The opinion of the court was delivered by: Dean D. Pregerson United States District Judge
ORDER GRANTING PLAINTIFF'S MOTION FOR SUMMARY JUDGMENT
Presently before the court is Plaintiff Rafael Arroyo's Motion for Summary Judgment. Having considered the submissions of the parties and heard oral argument, the court grants the motion and adopts the following order.
Plaintiff, a paraplegic, uses a wheelchair for mobility. (Declaration of Rafael Arroyo in Support of Motion for Summary Judgment ¶ 2.) On February 15, 2010, Plaintiff visited a gas station located on property owned by Defendant 9305 Firestone, LlC ("Defendant"). (Arroyo Dec. ¶ 4.) Plaintiff was unable to enter the service station store because the entrance was blocked by a drink cooler and a snack rack. (Arroyo Dec. ¶ 5.) Plaintiff estimated that the passage was about twenty inches wide, and was eight inches too narrow for him to pass through in his wheelchair. (Id.) Signs posted at the gas station state that the facility provides disabled persons with assistance in purchasing goods and gasoline upon request. (Declaration of Sam Helmi in Support of Opposition, Ex. A.) Since the time of Plaintiff's visit, the drink cooler and snack rack have been moved, thus widening the entryway into the service station store. (Exhibits 2, 4 to Motion.)
Plaintiff filed the instant suit, alleging causes of action for negligence and violations the Americans with Disabilities Act ("ADA"), 42 U.S.C. § 12101 et seq., California Civil Code §§ 51-53, and California Civil Code §§ 54-54.8. Plaintiff seeks injunctive relief under the ADA, $4,000 in penalties under state law, and fees and costs. Plaintiff now moves for summary judgment.
A motion for summary judgment must be granted when "the pleadings, depositions, answers to interrogatories, and admissions on file, together with the affidavits, if any, show that there is no genuine issue as to any material fact and that the moving party is entitled to a judgment as a matter of law." Fed. R. Civ. P. 56(c). A party seeking summary judgment bears the initial burden of informing the court of the basis for its motion and of identifying those portions of the pleadings and discovery responses that demonstrate the absence of a genuine issue of material fact. See Celotex Corp. v. Catrett, 477 U.S. 317, 323 (1986).
Where the moving party will have the burden of proof on an issue at trial, the movant must affirmatively demonstrate that no reasonable trier of fact could find other than for the moving party. On an issue as to which the nonmoving party will have the burden of proof, however, the movant can prevail merely by pointing out that there is an absence of evidence to support the nonmoving party's case. See id. If the moving party meets its initial burden, the non-moving party must set forth, by affidavit or as otherwise provided in Rule 56, "specific facts showing that there is a genuine issue for trial." Anderson v. Liberty Lobby, Inc., 477 U.S. 242, 250 (1986). The evidence is viewed in the light most favorable to the non-moving party, and all justifiable inferences are to be drawn in its favor. Anderson, 477 U.S. at 242.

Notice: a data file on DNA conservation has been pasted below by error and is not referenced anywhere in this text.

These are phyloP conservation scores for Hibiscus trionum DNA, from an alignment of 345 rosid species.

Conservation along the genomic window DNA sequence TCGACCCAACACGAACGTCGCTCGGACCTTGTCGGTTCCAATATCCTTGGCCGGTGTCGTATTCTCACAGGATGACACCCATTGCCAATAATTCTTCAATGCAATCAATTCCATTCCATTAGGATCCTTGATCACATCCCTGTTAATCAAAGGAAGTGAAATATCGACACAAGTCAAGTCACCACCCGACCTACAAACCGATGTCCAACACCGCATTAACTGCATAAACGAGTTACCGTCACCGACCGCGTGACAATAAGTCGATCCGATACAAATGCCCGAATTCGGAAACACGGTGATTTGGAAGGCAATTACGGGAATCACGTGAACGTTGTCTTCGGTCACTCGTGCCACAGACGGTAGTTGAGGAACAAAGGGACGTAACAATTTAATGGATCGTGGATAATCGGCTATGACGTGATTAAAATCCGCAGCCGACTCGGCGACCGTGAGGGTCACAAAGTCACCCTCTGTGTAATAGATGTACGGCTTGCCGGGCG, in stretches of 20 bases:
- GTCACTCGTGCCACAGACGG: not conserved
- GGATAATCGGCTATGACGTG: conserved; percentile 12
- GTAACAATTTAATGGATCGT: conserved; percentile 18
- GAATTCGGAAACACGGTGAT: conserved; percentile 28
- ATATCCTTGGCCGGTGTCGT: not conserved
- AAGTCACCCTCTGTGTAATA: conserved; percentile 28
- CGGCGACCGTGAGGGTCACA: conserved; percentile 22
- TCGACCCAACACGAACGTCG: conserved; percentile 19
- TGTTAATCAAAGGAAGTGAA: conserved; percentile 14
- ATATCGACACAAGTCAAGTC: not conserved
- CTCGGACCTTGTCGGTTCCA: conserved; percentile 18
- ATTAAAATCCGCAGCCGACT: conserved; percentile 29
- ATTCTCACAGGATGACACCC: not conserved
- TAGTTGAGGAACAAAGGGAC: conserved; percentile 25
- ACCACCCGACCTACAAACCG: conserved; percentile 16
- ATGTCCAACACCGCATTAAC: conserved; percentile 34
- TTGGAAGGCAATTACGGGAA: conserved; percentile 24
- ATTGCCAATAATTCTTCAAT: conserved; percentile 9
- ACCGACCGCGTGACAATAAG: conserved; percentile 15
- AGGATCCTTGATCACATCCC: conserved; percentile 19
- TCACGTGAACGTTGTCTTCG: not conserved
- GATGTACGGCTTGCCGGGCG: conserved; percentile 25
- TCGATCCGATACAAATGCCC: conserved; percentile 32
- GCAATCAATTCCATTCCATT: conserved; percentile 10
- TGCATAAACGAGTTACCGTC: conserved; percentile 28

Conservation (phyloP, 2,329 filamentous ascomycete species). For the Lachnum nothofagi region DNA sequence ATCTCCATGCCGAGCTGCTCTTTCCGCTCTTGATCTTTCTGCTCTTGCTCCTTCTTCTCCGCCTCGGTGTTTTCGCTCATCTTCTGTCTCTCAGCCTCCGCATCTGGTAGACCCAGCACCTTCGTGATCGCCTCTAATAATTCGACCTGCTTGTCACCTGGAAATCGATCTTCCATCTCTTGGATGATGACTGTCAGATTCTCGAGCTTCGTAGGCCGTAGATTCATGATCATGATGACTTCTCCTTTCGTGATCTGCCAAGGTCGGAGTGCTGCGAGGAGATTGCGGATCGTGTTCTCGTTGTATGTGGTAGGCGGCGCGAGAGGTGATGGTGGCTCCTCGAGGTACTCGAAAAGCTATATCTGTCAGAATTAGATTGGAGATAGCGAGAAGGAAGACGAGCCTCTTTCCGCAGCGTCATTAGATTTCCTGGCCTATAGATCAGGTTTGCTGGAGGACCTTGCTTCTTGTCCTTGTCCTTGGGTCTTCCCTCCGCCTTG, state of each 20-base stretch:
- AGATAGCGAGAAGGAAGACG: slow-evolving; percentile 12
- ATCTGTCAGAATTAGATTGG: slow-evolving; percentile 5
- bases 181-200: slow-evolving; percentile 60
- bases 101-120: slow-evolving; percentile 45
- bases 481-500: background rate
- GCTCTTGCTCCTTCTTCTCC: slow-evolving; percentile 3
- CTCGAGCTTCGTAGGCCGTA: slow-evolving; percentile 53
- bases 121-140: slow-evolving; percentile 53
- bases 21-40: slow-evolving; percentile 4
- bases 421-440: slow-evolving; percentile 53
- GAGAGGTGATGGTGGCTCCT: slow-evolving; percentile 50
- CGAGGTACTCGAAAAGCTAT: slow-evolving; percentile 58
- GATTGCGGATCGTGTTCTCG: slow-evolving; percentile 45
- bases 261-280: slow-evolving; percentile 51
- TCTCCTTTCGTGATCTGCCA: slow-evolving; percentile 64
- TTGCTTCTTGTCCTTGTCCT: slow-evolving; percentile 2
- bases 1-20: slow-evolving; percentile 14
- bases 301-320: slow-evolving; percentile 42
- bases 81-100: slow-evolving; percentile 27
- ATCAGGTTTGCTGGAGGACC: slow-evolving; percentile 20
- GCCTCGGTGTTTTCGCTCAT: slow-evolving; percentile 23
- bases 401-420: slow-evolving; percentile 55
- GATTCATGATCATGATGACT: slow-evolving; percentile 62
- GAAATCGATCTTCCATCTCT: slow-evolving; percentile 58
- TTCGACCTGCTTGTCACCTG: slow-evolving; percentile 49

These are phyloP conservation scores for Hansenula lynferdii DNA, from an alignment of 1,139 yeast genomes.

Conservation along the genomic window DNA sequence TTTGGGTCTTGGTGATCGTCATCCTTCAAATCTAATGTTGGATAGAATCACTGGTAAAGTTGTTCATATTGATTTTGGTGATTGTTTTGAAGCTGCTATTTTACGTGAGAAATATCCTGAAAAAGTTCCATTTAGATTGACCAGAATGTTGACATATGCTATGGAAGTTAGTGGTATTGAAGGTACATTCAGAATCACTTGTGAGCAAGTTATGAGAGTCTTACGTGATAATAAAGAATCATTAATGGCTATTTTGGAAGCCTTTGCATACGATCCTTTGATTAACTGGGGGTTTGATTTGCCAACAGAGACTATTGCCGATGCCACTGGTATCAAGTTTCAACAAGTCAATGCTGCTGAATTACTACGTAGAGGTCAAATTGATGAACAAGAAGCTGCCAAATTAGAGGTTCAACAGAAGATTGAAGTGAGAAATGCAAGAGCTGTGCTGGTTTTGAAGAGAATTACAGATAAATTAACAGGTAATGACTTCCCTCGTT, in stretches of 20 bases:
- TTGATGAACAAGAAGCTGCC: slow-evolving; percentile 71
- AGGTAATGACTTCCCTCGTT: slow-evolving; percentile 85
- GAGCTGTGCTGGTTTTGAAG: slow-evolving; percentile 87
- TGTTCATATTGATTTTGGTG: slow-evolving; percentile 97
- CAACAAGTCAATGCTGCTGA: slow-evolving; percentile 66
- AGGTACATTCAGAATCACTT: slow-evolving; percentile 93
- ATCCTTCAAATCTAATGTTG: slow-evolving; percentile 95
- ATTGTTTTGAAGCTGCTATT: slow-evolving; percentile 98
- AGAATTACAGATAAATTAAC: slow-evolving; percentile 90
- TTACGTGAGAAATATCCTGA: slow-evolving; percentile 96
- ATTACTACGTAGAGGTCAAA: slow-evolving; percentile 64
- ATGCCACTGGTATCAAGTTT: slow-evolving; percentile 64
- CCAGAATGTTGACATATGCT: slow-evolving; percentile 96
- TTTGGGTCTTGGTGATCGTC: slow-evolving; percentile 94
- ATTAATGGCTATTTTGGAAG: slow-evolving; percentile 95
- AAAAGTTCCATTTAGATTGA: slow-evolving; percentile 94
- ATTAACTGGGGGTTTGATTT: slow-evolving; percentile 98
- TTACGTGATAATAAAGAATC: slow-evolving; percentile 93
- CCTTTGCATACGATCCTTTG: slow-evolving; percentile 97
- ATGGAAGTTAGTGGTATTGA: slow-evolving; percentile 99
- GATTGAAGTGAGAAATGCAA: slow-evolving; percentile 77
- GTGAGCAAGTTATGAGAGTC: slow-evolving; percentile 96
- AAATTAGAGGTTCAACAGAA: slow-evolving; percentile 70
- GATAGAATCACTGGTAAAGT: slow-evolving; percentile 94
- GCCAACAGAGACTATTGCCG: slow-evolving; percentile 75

As an initial matter, this court rejects Defendant's argument that Plaintiff lacks standing. Plaintiff has alleged that he has been deterred from returning to the gas station. (Complaint ¶¶ 11-13.) Defendant's assertion that "the alleged access barrier, were [sic] so minor, if they existed at all, that they could not and did not deter Plaintiff," (Opp. at 8.), is not supported by any evidence whatsoever. Furthermore, the case Defendant cites to support its argument, Chapman v. Pier 1 Imports, 571 F.3d 853 (9th Cir. 2009) is bad law, as it was withdrawn upon the grant of rehearing en banc. Chapman v. Pier 1 Imports, 595 F.3d 974 (9th Cir. 2010). As the en banc court made clear, an ADA plaintiff who has encountered a barrier that deprives him of full and equal access to a public facility "has standing to sue for injunctive relief as to . . . barriers related to his disability even if he is not deterred from returning to the public accommodation at issue." Chapman v. Pier 1 Imports, 631 F.3d 939, 944 (9th Cir. 2011).
There is no genuine issue of material fact. The parties do not dispute that Plaintiff is disabled, nor that he visited the gas station on Defendant's property. ADA Accessibility Guideline 4.13.5 states that doorways shall have a minimum clear opening of thirty-two inches. 28 C.F.R. Pt. 36 App. D. Plaintiff's sworn declaration states that the entranceway was twenty inches wide, and was narrower than the minimum twenty-eight inches Plaintiff needed to gain access in his wheelchair. Plaintiff has declared that the photographic exhibits in the record accurately depict the entranceway as it appeared on the date Plaintiff attempted to access the gas station store. Defendant has not submitted any evidence that suggests otherwise.
The only evidence Defendant has submitted is photographs of signs announcing that disabled persons may request assistance from gas station employees. Defendant appears to suggest that Plaintiff has not shown discrimination under the ADA because he could have requested assistance. Defendant is mistaken. Discrimination includes "a failure to remove architectural barriers . . . where such removal is readily achievable." 42 U.S.C. § 12182(b)(2)(A)(iv). Here, the drink cooler and wire snack rack in ...